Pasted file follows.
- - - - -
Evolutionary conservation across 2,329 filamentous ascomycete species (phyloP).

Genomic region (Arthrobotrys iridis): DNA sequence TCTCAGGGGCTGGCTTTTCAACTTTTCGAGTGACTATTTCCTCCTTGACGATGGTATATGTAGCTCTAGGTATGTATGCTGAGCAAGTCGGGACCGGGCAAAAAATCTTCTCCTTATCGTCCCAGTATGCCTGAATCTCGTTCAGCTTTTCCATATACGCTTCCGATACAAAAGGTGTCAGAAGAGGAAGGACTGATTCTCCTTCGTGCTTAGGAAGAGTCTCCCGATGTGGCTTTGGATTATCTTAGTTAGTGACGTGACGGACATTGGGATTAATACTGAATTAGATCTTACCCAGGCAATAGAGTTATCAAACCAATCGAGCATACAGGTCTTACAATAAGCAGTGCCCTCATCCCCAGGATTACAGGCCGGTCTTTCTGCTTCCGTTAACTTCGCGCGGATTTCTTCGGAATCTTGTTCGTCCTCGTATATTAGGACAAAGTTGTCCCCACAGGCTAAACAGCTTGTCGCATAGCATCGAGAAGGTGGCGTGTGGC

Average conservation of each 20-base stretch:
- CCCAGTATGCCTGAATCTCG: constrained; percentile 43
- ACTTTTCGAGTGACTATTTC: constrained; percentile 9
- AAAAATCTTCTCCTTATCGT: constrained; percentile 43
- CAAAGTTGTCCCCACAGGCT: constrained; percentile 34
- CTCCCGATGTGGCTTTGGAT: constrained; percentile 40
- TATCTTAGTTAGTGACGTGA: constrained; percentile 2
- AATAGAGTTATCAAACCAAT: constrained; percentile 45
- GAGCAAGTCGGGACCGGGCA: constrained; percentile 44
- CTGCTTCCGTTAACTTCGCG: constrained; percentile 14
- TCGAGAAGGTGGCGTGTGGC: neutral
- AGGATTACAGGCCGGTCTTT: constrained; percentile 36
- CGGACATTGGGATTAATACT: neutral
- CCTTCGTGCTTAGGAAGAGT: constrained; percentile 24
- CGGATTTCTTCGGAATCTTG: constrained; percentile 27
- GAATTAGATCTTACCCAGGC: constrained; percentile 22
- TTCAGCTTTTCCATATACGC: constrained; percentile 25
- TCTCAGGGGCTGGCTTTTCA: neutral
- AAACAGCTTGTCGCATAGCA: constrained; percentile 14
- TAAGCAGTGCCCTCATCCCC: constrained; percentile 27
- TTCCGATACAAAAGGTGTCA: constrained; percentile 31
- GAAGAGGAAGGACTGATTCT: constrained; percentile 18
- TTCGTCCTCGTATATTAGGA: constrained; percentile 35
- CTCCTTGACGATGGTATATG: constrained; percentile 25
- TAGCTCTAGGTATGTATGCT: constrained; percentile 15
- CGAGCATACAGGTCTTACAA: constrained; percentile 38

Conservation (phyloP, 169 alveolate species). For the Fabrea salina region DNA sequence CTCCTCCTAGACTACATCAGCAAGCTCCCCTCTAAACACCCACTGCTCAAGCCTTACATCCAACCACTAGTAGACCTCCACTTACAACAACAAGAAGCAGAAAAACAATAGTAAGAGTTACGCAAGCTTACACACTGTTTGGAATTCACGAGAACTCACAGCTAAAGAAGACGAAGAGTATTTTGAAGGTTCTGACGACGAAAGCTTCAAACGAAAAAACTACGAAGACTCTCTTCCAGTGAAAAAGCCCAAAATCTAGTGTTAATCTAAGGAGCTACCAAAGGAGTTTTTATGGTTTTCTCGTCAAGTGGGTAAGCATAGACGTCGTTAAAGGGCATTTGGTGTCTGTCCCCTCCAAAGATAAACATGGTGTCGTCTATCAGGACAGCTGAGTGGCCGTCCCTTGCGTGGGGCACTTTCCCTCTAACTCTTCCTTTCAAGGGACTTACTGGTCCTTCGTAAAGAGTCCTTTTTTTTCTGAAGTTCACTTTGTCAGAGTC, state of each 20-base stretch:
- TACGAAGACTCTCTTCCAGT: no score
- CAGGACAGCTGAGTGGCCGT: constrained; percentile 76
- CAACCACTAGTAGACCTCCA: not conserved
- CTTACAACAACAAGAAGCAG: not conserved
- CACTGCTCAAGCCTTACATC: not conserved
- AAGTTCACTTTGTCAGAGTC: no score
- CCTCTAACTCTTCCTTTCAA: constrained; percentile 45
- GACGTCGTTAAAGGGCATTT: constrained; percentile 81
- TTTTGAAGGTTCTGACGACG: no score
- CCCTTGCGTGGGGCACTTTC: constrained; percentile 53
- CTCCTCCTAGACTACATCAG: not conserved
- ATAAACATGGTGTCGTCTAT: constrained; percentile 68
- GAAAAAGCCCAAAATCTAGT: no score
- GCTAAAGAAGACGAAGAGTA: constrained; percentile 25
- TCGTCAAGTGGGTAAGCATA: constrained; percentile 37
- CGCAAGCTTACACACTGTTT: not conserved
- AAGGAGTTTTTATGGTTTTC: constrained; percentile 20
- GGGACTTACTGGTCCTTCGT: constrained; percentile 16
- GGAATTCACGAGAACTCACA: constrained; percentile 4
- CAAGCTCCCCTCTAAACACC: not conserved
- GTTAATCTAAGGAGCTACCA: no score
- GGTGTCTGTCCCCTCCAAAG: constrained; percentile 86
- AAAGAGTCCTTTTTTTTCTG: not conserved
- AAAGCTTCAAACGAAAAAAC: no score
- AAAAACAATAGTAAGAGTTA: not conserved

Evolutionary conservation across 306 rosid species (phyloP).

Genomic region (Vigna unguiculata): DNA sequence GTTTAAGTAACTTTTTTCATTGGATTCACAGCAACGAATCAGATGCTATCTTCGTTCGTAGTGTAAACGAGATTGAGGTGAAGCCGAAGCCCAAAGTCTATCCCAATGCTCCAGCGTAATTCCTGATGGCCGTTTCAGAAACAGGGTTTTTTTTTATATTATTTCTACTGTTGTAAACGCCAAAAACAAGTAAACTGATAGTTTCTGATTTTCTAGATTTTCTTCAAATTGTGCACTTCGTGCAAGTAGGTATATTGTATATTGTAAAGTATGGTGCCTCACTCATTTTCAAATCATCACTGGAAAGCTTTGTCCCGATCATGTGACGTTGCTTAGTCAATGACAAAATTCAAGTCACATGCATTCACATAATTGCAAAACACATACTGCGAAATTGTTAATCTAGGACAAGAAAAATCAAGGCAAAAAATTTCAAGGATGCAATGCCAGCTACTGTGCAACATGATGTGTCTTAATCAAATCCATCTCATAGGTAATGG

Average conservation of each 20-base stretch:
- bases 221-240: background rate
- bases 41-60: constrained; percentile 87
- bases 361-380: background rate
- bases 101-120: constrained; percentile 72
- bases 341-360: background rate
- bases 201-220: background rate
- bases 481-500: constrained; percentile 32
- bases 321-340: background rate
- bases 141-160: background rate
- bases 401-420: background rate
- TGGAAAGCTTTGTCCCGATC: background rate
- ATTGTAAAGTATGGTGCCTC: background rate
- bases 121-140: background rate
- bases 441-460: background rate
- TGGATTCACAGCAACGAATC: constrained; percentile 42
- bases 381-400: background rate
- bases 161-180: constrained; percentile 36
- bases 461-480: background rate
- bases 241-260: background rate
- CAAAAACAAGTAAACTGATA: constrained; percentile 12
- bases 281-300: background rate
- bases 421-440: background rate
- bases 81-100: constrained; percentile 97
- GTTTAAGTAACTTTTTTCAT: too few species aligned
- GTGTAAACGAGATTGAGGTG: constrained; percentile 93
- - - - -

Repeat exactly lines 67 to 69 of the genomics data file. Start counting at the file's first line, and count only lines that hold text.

- bases 401-420: background rate
- TGGAAAGCTTTGTCCCGATC: background rate
- ATTGTAAAGTATGGTGCCTC: background rate